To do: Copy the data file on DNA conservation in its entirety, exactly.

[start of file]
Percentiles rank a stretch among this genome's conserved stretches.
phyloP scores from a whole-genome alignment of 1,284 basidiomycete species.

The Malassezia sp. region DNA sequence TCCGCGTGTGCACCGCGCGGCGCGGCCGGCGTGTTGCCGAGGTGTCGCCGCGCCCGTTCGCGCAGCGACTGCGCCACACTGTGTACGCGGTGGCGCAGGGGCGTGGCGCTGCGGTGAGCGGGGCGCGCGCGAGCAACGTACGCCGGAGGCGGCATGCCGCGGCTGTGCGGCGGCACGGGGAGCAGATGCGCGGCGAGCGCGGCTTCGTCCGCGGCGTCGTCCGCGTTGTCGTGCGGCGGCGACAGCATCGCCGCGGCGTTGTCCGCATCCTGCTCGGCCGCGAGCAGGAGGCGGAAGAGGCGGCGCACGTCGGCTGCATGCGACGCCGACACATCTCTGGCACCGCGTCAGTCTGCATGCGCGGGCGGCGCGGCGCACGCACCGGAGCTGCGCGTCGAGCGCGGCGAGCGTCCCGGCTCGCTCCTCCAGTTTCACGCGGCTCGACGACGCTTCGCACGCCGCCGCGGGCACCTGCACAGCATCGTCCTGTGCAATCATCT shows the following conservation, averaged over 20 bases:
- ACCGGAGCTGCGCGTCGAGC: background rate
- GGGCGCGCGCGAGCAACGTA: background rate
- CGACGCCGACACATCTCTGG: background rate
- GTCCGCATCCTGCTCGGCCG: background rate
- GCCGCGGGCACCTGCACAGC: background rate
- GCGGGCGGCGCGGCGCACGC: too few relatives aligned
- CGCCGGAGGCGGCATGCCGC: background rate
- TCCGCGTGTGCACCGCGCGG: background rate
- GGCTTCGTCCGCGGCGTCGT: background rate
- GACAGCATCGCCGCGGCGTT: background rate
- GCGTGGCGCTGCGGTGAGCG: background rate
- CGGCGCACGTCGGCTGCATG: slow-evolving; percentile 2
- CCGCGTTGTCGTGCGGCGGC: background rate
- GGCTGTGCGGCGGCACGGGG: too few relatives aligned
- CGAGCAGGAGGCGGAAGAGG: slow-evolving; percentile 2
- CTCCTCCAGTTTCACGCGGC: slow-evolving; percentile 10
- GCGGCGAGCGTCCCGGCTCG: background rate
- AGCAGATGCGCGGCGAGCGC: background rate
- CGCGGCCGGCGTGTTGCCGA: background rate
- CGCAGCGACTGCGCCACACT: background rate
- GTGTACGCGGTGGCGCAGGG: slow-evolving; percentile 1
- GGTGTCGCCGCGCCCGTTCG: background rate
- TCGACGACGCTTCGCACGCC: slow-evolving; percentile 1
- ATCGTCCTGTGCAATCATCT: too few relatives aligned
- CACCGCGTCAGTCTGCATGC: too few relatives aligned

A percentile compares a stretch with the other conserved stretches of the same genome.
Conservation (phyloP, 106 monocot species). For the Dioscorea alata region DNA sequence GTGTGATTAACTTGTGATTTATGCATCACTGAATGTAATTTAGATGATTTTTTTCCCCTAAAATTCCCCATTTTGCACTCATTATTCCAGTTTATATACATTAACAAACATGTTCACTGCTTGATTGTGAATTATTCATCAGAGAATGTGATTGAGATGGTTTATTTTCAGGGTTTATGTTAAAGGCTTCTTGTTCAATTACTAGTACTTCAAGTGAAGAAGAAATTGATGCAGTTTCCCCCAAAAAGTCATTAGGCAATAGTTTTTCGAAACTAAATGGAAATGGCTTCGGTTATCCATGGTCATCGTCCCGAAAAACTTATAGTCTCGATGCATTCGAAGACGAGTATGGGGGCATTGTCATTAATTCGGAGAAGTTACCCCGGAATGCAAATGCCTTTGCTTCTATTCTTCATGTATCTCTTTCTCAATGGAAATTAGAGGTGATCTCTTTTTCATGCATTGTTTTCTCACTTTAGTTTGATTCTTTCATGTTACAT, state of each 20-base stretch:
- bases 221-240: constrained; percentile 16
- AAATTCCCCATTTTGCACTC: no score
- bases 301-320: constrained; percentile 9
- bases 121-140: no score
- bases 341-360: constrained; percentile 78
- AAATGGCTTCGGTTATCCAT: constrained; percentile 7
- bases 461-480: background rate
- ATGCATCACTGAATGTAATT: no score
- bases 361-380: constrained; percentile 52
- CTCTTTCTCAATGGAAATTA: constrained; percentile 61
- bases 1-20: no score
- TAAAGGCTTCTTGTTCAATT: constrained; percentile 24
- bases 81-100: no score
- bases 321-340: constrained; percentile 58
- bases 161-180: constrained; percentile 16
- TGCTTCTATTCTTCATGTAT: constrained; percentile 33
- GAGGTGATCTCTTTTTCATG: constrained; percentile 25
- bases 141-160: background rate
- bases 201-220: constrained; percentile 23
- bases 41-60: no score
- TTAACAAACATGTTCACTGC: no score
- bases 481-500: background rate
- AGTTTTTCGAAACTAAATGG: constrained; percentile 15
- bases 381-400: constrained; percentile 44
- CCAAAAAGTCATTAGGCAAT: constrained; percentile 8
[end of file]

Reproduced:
Percentiles rank a stretch among this genome's conserved stretches.
phyloP scores from a whole-genome alignment of 1,284 basidiomycete species.

The Malassezia sp. region DNA sequence TCCGCGTGTGCACCGCGCGGCGCGGCCGGCGTGTTGCCGAGGTGTCGCCGCGCCCGTTCGCGCAGCGACTGCGCCACACTGTGTACGCGGTGGCGCAGGGGCGTGGCGCTGCGGTGAGCGGGGCGCGCGCGAGCAACGTACGCCGGAGGCGGCATGCCGCGGCTGTGCGGCGGCACGGGGAGCAGATGCGCGGCGAGCGCGGCTTCGTCCGCGGCGTCGTCCGCGTTGTCGTGCGGCGGCGACAGCATCGCCGCGGCGTTGTCCGCATCCTGCTCGGCCGCGAGCAGGAGGCGGAAGAGGCGGCGCACGTCGGCTGCATGCGACGCCGACACATCTCTGGCACCGCGTCAGTCTGCATGCGCGGGCGGCGCGGCGCACGCACCGGAGCTGCGCGTCGAGCGCGGCGAGCGTCCCGGCTCGCTCCTCCAGTTTCACGCGGCTCGACGACGCTTCGCACGCCGCCGCGGGCACCTGCACAGCATCGTCCTGTGCAATCATCT shows the following conservation, averaged over 20 bases:
- ACCGGAGCTGCGCGTCGAGC: background rate
- GGGCGCGCGCGAGCAACGTA: background rate
- CGACGCCGACACATCTCTGG: background rate
- GTCCGCATCCTGCTCGGCCG: background rate
- GCCGCGGGCACCTGCACAGC: background rate
- GCGGGCGGCGCGGCGCACGC: too few relatives aligned
- CGCCGGAGGCGGCATGCCGC: background rate
- TCCGCGTGTGCACCGCGCGG: background rate
- GGCTTCGTCCGCGGCGTCGT: background rate
- GACAGCATCGCCGCGGCGTT: background rate
- GCGTGGCGCTGCGGTGAGCG: background rate
- CGGCGCACGTCGGCTGCATG: slow-evolving; percentile 2
- CCGCGTTGTCGTGCGGCGGC: background rate
- GGCTGTGCGGCGGCACGGGG: too few relatives aligned
- CGAGCAGGAGGCGGAAGAGG: slow-evolving; percentile 2
- CTCCTCCAGTTTCACGCGGC: slow-evolving; percentile 10
- GCGGCGAGCGTCCCGGCTCG: background rate
- AGCAGATGCGCGGCGAGCGC: background rate
- CGCGGCCGGCGTGTTGCCGA: background rate
- CGCAGCGACTGCGCCACACT: background rate
- GTGTACGCGGTGGCGCAGGG: slow-evolving; percentile 1
- GGTGTCGCCGCGCCCGTTCG: background rate
- TCGACGACGCTTCGCACGCC: slow-evolving; percentile 1
- ATCGTCCTGTGCAATCATCT: too few relatives aligned
- CACCGCGTCAGTCTGCATGC: too few relatives aligned

A percentile compares a stretch with the other conserved stretches of the same genome.
Conservation (phyloP, 106 monocot species). For the Dioscorea alata region DNA sequence GTGTGATTAACTTGTGATTTATGCATCACTGAATGTAATTTAGATGATTTTTTTCCCCTAAAATTCCCCATTTTGCACTCATTATTCCAGTTTATATACATTAACAAACATGTTCACTGCTTGATTGTGAATTATTCATCAGAGAATGTGATTGAGATGGTTTATTTTCAGGGTTTATGTTAAAGGCTTCTTGTTCAATTACTAGTACTTCAAGTGAAGAAGAAATTGATGCAGTTTCCCCCAAAAAGTCATTAGGCAATAGTTTTTCGAAACTAAATGGAAATGGCTTCGGTTATCCATGGTCATCGTCCCGAAAAACTTATAGTCTCGATGCATTCGAAGACGAGTATGGGGGCATTGTCATTAATTCGGAGAAGTTACCCCGGAATGCAAATGCCTTTGCTTCTATTCTTCATGTATCTCTTTCTCAATGGAAATTAGAGGTGATCTCTTTTTCATGCATTGTTTTCTCACTTTAGTTTGATTCTTTCATGTTACAT, state of each 20-base stretch:
- bases 221-240: constrained; percentile 16
- AAATTCCCCATTTTGCACTC: no score
- bases 301-320: constrained; percentile 9
- bases 121-140: no score
- bases 341-360: constrained; percentile 78
- AAATGGCTTCGGTTATCCAT: constrained; percentile 7
- bases 461-480: background rate
- ATGCATCACTGAATGTAATT: no score
- bases 361-380: constrained; percentile 52
- CTCTTTCTCAATGGAAATTA: constrained; percentile 61
- bases 1-20: no score
- TAAAGGCTTCTTGTTCAATT: constrained; percentile 24
- bases 81-100: no score
- bases 321-340: constrained; percentile 58
- bases 161-180: constrained; percentile 16
- TGCTTCTATTCTTCATGTAT: constrained; percentile 33
- GAGGTGATCTCTTTTTCATG: constrained; percentile 25
- bases 141-160: background rate
- bases 201-220: constrained; percentile 23
- bases 41-60: no score
- TTAACAAACATGTTCACTGC: no score
- bases 481-500: background rate
- AGTTTTTCGAAACTAAATGG: constrained; percentile 15
- bases 381-400: constrained; percentile 44
- CCAAAAAGTCATTAGGCAAT: constrained; percentile 8